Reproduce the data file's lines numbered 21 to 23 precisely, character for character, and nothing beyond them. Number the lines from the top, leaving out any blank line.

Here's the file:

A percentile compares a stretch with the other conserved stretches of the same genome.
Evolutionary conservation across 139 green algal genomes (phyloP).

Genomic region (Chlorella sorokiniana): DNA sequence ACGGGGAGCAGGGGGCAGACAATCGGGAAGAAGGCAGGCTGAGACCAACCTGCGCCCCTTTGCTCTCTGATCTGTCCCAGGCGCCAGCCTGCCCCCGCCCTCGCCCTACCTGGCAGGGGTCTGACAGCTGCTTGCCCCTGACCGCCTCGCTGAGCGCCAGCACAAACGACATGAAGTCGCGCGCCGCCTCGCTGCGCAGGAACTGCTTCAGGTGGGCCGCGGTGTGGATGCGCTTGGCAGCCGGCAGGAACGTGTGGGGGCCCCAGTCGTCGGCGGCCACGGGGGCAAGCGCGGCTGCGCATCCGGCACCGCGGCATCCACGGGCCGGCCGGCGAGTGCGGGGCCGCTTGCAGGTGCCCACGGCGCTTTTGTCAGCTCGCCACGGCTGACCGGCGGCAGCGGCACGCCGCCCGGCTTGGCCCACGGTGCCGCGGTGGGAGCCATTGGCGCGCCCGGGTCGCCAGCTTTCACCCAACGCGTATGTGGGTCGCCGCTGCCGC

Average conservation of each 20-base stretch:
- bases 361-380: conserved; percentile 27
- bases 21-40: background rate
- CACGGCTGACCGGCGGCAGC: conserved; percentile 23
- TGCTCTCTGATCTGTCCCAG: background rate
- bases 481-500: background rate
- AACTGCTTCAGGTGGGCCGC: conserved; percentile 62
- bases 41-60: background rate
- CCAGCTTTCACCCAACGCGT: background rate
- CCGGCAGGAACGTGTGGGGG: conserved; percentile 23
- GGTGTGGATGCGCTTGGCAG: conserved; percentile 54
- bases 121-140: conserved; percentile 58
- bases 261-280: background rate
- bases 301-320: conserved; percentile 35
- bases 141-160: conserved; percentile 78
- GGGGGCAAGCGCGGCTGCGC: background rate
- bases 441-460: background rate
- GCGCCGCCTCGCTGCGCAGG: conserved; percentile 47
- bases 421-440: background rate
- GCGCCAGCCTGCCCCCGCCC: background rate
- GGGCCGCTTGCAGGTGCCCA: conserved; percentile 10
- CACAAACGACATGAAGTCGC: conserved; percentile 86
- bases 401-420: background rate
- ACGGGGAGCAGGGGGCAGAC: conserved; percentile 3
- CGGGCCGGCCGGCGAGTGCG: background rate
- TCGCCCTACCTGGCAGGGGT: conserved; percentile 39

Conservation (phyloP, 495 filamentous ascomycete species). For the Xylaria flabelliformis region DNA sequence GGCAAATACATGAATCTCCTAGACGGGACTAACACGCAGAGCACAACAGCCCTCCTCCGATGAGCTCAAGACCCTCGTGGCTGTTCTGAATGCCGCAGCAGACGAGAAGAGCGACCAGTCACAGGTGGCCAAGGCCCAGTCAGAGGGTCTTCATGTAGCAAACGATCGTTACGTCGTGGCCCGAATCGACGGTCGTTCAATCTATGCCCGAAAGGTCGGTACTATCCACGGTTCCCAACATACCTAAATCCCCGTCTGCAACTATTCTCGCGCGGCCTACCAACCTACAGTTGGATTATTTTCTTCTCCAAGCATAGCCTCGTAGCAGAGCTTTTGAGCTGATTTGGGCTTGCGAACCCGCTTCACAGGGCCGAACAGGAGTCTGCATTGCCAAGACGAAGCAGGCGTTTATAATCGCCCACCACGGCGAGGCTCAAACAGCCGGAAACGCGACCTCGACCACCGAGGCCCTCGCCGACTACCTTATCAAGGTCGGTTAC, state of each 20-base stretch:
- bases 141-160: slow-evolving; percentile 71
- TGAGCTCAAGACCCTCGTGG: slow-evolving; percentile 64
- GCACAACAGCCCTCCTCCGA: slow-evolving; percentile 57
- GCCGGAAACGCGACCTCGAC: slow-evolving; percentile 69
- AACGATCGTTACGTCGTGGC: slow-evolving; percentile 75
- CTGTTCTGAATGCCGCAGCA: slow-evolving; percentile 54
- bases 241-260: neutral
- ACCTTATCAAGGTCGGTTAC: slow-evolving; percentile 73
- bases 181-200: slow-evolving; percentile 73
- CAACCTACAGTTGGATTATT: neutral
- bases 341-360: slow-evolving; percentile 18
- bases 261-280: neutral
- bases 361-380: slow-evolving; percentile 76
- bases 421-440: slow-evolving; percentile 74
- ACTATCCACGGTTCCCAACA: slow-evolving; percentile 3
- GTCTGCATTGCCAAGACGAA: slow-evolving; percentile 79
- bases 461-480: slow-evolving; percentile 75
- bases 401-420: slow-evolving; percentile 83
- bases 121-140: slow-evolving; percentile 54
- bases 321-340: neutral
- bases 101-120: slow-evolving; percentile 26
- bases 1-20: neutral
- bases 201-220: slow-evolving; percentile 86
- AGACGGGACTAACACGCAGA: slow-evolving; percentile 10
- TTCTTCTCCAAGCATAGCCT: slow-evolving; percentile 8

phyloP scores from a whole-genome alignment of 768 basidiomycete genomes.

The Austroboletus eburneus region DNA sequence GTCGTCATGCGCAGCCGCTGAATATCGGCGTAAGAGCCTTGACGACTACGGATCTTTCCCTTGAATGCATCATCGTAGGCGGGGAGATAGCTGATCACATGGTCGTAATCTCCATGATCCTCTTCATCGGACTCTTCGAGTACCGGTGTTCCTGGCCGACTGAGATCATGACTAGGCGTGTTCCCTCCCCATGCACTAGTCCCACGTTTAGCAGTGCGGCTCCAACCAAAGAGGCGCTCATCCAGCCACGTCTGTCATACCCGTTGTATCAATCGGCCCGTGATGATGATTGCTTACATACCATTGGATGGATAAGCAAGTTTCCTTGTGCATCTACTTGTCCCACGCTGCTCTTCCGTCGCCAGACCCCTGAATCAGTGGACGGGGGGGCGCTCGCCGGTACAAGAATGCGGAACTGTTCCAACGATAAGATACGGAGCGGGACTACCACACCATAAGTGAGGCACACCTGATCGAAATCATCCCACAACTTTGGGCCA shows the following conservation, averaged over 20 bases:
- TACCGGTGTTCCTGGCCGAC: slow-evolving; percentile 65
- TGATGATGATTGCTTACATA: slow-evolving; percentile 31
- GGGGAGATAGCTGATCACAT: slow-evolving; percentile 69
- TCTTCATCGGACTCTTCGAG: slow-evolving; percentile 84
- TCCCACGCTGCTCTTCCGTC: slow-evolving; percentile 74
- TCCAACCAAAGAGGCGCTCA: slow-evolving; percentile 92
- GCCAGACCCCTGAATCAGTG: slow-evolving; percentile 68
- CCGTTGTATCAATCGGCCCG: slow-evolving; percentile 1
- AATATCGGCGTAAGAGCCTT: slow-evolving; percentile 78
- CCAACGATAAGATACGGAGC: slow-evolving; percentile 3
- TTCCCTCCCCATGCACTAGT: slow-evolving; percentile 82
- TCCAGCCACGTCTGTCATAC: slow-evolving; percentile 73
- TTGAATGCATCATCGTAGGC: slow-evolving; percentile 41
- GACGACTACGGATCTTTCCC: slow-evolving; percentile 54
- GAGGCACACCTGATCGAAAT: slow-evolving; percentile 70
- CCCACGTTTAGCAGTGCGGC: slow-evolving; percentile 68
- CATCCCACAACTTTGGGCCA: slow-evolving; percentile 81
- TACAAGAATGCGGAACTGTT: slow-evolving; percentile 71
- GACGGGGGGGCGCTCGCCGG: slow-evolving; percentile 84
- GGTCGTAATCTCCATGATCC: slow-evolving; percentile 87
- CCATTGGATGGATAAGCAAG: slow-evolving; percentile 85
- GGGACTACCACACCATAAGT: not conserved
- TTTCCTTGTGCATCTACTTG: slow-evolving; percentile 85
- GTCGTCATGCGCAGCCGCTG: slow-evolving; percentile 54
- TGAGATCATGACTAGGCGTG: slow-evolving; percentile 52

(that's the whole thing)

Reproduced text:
- GCGCCGCCTCGCTGCGCAGG: conserved; percentile 47
- bases 421-440: background rate
- GCGCCAGCCTGCCCCCGCCC: background rate